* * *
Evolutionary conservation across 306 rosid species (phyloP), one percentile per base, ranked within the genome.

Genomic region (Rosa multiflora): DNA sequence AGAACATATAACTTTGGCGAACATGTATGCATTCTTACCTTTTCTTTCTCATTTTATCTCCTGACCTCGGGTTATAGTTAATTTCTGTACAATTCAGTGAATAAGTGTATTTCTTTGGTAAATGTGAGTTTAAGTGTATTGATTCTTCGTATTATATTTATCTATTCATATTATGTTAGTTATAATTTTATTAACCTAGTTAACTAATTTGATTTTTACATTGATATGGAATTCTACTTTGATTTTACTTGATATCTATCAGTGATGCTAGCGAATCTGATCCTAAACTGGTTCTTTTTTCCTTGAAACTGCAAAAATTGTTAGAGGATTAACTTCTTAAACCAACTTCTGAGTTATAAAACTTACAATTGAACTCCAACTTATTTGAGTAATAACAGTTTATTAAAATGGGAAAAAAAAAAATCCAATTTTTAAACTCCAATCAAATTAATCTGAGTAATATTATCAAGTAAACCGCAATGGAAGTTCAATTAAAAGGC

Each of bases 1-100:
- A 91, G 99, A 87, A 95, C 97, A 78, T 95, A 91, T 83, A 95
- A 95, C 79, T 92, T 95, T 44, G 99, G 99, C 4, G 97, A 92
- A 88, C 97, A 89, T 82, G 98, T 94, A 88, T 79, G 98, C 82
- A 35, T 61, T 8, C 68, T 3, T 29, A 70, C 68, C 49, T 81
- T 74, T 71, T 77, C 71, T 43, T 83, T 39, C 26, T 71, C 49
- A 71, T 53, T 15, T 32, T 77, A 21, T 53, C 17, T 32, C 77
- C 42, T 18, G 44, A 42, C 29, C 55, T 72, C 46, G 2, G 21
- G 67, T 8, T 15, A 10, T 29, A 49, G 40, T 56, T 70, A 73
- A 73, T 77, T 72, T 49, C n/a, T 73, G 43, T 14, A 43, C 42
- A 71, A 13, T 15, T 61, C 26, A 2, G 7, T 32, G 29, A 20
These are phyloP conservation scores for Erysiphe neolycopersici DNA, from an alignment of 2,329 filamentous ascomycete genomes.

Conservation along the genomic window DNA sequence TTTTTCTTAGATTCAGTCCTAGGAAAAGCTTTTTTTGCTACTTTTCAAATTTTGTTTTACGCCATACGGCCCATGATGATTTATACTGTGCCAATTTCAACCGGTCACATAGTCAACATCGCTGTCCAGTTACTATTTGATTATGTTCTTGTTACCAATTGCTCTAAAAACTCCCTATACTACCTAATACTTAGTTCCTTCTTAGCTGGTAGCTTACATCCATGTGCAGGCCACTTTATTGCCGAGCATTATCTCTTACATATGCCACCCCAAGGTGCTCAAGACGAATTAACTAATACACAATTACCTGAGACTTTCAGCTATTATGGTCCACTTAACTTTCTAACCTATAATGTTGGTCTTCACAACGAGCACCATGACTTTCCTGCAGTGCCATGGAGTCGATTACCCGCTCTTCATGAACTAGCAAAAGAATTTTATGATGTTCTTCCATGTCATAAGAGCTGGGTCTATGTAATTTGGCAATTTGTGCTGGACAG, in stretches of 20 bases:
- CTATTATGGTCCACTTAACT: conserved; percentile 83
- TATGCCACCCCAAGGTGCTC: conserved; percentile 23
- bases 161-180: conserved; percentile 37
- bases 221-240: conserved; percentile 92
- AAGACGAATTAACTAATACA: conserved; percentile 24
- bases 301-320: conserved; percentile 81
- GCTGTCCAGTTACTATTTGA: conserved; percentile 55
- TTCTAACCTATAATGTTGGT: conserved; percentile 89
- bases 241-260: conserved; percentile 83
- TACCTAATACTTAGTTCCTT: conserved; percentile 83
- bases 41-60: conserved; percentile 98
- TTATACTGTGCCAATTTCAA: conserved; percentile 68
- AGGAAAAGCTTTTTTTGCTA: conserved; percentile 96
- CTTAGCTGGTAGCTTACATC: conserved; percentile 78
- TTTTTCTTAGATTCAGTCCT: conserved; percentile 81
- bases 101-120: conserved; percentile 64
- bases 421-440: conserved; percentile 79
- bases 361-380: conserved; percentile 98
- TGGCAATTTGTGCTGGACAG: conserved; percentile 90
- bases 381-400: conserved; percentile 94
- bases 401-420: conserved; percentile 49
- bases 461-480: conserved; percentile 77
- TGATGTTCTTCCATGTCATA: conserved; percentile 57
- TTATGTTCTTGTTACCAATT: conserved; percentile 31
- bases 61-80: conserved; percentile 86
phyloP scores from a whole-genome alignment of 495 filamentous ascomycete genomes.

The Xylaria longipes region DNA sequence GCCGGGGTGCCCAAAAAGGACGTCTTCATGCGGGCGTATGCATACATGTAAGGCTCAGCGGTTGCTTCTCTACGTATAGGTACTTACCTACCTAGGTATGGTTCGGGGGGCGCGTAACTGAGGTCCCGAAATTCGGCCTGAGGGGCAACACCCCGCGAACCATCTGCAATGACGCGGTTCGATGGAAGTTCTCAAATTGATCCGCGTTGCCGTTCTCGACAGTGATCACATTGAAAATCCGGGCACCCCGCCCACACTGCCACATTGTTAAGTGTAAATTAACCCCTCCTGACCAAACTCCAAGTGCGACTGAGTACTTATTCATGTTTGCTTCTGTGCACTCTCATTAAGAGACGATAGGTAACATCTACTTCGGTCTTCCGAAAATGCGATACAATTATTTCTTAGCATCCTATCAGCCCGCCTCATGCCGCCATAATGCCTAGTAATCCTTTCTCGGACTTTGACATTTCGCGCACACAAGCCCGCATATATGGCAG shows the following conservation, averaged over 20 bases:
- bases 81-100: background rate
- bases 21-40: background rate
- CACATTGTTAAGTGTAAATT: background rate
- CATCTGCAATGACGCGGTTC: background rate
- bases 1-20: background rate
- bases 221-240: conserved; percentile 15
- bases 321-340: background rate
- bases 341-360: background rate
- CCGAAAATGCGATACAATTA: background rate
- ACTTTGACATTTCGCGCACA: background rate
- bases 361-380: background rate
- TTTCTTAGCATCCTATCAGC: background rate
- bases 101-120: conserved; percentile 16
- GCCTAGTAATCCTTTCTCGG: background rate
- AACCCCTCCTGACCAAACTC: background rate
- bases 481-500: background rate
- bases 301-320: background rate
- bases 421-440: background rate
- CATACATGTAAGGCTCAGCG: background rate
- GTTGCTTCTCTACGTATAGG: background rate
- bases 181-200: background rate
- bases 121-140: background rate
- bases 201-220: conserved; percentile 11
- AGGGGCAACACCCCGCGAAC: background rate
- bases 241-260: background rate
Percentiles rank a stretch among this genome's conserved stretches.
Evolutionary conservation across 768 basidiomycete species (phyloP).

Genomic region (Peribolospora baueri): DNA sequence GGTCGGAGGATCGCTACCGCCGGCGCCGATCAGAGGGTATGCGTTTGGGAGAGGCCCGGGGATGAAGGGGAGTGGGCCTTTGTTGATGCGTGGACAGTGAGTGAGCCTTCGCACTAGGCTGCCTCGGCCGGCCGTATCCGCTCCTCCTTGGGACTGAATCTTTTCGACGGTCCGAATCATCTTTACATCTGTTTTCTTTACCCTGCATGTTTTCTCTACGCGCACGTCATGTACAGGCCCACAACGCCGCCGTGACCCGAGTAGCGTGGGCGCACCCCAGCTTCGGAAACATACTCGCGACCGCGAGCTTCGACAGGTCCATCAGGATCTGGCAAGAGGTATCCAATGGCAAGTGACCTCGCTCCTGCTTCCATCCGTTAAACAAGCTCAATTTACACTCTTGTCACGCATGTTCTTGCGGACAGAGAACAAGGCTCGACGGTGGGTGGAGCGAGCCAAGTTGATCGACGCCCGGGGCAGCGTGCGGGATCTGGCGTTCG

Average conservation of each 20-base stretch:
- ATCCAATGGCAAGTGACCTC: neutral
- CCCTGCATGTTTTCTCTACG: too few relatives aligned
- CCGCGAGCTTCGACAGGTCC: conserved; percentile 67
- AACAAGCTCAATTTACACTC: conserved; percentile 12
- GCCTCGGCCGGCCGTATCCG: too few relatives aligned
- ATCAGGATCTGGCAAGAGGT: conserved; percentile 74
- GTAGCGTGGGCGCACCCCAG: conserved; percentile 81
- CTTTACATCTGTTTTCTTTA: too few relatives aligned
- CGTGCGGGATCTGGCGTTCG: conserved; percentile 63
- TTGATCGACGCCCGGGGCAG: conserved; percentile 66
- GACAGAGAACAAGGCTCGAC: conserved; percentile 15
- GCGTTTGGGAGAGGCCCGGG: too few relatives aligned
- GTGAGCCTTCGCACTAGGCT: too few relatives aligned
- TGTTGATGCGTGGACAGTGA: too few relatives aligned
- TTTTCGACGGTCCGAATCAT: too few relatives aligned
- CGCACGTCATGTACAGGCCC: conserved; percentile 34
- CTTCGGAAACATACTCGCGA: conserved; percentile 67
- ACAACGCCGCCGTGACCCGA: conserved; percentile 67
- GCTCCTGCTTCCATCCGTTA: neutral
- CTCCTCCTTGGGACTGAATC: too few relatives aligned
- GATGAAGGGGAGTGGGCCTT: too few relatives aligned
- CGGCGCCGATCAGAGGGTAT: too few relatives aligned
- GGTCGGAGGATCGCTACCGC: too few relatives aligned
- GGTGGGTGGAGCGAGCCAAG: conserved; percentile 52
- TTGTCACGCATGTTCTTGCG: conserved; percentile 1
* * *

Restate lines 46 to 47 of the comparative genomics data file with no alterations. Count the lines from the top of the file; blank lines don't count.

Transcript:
- CATCTGCAATGACGCGGTTC: background rate
- bases 1-20: background rate